The seemingly cursed year that was 2016 brought us many, many things we’d rather forget. You can count quite a few films among them.
It’s been a year of bad comedies, way too many horrific sequels and cash-grabs that fooled no one. The Reel Word team members all put forth their suggestions for this year’s stinkers, and with the sheer number of horrible entries, it was no easy task bringing the list down to ten. We managed.
Brace yourselves, here are ten of the worst films 2016 has had to offer, with another ten Dishonourable Mentions thrown in for good measure:
A follow-up that is, at best, a visual distraction for confused little ones and, at worst, an eye-rollingly dull CG fest that will have parents imploring their children to take a bathroom break.
Independence Day: Resurgence fizzles away, a highly forgettable sci-fi outing that crumbles under the weight of carelessness and the absence of that one thing you need in films like this: Fun.
It’s difficult to find anything to salvage with a tired excuse for a franchise extension like this. It’s a dreary actioner that ticks off what it assumes are the very basics, but fails at the bare minimum.
The film wants to be a comedy packed with so many laughs, that it barely delivers any. Random gags and jokes fly at you every second here, which is all well and good, but there doesn’t seem to be enough care placed on the set up or the punchline to deliver any effective results.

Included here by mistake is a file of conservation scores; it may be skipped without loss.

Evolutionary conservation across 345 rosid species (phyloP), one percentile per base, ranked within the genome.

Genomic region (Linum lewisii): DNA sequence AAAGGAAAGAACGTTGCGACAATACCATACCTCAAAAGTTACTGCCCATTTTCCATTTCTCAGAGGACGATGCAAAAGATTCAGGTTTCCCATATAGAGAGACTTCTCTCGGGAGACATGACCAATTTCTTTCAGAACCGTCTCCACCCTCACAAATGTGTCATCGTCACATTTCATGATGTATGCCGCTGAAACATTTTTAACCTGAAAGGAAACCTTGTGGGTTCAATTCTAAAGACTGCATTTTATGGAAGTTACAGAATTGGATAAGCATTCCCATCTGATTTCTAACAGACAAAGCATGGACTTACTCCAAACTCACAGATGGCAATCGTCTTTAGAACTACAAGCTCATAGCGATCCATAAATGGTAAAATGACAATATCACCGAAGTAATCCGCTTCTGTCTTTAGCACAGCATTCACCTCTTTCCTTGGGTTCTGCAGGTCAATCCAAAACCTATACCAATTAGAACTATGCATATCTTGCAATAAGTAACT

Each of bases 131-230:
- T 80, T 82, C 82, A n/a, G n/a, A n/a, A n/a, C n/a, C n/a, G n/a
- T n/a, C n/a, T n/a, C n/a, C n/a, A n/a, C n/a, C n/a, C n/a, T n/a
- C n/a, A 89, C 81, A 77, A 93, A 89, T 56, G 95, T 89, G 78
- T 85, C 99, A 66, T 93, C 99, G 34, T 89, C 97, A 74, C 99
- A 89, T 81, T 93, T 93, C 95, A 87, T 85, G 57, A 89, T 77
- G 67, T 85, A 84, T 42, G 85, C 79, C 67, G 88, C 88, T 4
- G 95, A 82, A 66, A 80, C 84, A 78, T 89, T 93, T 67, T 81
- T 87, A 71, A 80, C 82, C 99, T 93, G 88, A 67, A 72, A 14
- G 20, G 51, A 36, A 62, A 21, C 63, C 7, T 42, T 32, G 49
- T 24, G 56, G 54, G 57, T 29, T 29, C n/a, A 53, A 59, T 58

Bad Santa 2 discards the [first film’s] positive factors to focus almost exclusively on rude humour, which wouldn’t be a terrible thing…if there were more than a few smirks to be found.
A congestion of personalities, abilities, back-stories and an ill-conceived antagonist can result in a bloated mess, and as far as I’m concerned, Suicide Squad is precisely that.
The frivolity that made the Firefly clan so entertaining in [Rob Zombie’s] first two films has been replaced with ugly nihilism and pretentious dialogue in 31, showing little regard for the value of entertainment.
What works in the film is scarcely more than adequate and what doesn’t is at best irritating and loud. And at its worst, Grimsby is simply uninspired and utterly forgettable.
Pride and Prejudice and Zombies never quite shakes off its own crippling sense of insecurity. In trying to please everyone, it satisfies no one.
Many moments come across as tired, awkward and gross. It can’t be more expensive to hire some talented writers than it is to stage an unfunny highway car chase scene with our main character driving an ice-cream truck.